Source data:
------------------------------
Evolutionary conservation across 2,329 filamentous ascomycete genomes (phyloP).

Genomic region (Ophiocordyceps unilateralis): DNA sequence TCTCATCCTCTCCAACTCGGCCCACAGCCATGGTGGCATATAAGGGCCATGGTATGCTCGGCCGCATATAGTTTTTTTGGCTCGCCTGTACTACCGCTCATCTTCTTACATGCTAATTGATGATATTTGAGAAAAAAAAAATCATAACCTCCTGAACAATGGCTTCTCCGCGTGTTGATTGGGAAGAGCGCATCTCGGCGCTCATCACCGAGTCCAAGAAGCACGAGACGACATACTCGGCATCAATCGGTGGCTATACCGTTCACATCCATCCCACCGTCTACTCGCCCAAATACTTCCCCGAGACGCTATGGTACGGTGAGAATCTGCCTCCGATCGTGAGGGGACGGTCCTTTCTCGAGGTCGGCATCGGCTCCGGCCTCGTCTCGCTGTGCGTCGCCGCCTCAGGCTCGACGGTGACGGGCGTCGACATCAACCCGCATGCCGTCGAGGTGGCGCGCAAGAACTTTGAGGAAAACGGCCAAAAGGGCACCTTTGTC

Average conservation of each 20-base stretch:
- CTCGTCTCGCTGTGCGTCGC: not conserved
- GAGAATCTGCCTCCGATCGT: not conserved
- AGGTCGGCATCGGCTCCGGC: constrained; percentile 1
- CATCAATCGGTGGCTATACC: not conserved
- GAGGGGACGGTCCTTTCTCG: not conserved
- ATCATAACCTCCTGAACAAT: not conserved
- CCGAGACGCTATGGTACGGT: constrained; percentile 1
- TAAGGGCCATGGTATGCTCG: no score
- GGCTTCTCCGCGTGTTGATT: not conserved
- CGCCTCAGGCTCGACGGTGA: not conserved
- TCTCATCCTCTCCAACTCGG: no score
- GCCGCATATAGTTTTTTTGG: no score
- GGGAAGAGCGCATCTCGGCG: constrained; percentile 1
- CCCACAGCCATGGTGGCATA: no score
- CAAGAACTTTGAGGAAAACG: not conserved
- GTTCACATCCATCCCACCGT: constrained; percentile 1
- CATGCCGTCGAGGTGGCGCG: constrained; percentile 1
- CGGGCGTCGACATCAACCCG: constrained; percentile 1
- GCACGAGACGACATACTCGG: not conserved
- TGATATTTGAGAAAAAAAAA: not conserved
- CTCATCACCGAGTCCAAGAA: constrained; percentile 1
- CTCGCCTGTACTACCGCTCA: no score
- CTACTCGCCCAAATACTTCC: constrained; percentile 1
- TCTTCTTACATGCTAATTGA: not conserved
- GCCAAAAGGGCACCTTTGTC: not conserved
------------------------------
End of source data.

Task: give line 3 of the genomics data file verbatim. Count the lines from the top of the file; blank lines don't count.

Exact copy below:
Average conservation of each 20-base stretch: